sit in one location instead of going, baptizing, and teaching in all
nations. I'm convinced biblical disciple-making demands the
intersection of biblical community and biblical mission. Our
churches, then, must have an outlet for such disciple-making in a
way that both nurtures community and promotes mission.
(3) Healthy understanding of both local and global disciple-making. Since
wherever we live is the chief place we're going to make disciples,
we must encourage one another to lead others to follow Christ in our
homes, neighborhoods, communities, and cities. At the same time, we
must understand there are homes, neighborhoods, communities, and
cities around the globe with little to no gospel access. Not only
haven't they heard, the chances of them ever hearing are slim
unless something changes. And something has to change!
change the ways we're praying, giving, and going so that all the
peoples of the world might hear Christ's gospel and exalt Christ's
glory. This won't happen by simply creating a missions committee,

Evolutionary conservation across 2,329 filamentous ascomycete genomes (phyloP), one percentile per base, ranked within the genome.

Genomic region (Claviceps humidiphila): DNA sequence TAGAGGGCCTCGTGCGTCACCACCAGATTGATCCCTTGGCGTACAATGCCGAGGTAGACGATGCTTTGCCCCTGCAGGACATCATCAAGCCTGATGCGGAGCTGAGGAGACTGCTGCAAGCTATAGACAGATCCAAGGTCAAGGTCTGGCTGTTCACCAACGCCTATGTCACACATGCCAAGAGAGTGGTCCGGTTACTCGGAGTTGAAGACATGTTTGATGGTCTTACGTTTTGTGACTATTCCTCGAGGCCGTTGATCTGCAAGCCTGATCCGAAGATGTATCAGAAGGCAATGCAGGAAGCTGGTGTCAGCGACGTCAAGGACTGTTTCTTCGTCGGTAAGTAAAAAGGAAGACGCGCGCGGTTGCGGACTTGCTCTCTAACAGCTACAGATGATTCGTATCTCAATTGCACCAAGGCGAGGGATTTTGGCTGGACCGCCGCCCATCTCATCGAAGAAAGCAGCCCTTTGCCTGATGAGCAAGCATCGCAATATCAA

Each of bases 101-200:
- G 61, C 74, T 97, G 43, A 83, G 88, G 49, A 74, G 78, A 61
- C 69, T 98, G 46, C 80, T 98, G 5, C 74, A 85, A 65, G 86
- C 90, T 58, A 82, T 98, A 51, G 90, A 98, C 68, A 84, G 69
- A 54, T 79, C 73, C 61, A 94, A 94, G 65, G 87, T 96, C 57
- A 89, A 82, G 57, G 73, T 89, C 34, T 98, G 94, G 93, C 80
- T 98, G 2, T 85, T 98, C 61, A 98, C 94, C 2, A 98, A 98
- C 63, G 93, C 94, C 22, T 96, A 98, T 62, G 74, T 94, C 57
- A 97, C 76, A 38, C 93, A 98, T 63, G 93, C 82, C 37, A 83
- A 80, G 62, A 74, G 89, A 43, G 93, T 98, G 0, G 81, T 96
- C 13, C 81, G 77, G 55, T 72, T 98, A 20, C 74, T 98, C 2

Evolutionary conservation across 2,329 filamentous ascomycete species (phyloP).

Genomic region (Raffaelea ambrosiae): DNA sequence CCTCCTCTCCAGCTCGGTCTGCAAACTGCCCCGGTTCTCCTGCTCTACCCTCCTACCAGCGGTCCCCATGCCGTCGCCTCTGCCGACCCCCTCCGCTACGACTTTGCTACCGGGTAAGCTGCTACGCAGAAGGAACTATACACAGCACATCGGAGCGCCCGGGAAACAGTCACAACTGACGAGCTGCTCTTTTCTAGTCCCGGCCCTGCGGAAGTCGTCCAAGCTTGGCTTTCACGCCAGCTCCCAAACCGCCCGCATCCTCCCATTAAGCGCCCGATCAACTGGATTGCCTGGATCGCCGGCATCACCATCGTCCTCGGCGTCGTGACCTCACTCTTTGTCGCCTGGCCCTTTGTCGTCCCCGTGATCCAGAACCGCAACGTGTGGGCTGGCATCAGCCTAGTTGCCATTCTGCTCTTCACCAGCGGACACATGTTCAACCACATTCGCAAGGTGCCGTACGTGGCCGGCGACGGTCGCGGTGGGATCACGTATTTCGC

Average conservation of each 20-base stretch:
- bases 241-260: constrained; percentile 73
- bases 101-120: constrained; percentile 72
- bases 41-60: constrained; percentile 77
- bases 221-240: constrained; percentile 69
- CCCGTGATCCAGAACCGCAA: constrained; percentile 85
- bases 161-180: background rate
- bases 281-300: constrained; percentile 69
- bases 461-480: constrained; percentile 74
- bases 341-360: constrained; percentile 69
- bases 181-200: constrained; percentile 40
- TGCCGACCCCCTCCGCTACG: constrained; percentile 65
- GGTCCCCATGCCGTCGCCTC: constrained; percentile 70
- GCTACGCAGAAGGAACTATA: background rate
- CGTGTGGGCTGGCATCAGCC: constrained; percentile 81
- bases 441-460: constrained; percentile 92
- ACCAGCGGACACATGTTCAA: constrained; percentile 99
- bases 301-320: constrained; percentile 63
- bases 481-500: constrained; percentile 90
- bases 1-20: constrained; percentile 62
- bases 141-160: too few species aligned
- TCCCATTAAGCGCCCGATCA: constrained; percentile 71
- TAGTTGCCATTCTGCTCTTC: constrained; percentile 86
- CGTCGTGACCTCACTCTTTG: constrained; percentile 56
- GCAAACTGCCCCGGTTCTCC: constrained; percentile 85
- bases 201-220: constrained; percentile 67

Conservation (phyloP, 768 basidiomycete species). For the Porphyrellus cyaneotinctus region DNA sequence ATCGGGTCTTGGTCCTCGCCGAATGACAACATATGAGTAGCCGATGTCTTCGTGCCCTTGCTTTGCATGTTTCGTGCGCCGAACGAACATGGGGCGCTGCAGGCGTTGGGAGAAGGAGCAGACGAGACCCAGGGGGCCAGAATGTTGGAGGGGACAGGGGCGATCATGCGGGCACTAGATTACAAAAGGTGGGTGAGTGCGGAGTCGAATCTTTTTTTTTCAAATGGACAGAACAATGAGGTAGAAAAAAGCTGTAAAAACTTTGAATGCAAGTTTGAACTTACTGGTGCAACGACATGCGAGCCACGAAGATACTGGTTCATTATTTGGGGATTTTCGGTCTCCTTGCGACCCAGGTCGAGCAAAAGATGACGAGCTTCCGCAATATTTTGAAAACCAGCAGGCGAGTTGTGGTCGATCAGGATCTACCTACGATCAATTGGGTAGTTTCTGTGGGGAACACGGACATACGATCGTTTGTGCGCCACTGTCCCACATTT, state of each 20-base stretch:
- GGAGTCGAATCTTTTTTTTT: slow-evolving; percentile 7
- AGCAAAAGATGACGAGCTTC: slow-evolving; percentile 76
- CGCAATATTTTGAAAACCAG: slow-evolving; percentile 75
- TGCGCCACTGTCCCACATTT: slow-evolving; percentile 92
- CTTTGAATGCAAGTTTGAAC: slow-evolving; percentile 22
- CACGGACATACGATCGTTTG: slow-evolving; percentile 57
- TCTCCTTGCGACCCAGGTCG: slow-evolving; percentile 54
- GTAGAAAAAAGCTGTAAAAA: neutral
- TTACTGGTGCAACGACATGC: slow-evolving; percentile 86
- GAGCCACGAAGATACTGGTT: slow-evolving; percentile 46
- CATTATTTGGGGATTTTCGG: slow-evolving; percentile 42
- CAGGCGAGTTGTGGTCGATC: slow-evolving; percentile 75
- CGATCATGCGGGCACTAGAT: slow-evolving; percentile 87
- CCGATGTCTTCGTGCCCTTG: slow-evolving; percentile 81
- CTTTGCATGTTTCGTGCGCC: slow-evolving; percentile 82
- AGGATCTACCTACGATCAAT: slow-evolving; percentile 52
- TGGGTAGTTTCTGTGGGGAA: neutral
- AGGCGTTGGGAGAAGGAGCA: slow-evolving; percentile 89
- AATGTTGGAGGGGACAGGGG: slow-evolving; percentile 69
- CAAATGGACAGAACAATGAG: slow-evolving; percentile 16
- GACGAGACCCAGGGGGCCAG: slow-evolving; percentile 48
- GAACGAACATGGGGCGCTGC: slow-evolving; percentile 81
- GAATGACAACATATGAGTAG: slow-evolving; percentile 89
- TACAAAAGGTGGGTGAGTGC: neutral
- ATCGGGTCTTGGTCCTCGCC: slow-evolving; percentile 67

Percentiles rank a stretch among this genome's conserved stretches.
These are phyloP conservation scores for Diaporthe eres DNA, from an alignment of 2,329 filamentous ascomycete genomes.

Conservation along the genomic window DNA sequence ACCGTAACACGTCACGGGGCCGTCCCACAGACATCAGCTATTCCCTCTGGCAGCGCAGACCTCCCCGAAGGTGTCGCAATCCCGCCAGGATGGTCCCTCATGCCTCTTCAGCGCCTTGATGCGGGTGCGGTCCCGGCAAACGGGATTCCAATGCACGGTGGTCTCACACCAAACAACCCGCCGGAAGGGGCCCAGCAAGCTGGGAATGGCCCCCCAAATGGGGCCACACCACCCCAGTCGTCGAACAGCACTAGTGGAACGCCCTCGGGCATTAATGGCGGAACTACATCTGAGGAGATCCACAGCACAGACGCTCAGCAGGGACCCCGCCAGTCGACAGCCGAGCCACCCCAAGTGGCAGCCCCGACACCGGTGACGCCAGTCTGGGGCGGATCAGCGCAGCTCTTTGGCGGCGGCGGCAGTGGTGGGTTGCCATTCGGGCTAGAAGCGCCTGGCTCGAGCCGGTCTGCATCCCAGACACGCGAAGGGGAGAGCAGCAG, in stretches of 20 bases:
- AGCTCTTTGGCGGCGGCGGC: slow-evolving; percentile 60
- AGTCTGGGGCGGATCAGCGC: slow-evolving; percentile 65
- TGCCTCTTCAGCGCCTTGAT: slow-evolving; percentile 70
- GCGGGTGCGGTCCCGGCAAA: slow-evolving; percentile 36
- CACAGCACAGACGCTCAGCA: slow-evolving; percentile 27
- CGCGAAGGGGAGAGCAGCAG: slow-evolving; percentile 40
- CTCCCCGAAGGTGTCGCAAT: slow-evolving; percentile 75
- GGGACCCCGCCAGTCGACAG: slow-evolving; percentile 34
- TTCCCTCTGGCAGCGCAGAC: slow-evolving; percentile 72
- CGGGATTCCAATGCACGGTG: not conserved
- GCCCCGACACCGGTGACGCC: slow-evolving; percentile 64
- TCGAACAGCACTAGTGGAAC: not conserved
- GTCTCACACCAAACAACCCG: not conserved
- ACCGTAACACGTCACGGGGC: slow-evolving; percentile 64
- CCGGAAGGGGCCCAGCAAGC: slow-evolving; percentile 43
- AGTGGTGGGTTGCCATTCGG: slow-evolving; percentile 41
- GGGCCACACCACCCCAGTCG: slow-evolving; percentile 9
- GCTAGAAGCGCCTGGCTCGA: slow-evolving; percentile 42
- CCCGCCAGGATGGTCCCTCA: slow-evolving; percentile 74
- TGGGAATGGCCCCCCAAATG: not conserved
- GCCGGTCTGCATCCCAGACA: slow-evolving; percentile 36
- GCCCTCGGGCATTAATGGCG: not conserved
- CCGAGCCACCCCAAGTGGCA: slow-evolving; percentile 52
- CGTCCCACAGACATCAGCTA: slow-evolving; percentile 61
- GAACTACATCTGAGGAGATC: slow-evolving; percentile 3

taking a missions offering, or tacking a "missions week" onto our
annual church calendar. This will happen when we infuse God's zeal
for his global glory—both in our neighborhoods and among all
nations—into the very fabric of our churches on a weekly basis,
calling persons to pray, give, and go with a special view to those
who've never heard. Local ministry is totally necessary, no
question. But global missions is tragically neglected. So we must
give ourselves to both—and call all followers of Christ to give
themselves to both. This is the only obedient response to a King
who's commanded us to make disciples of all nations.
From The Gospel Coalition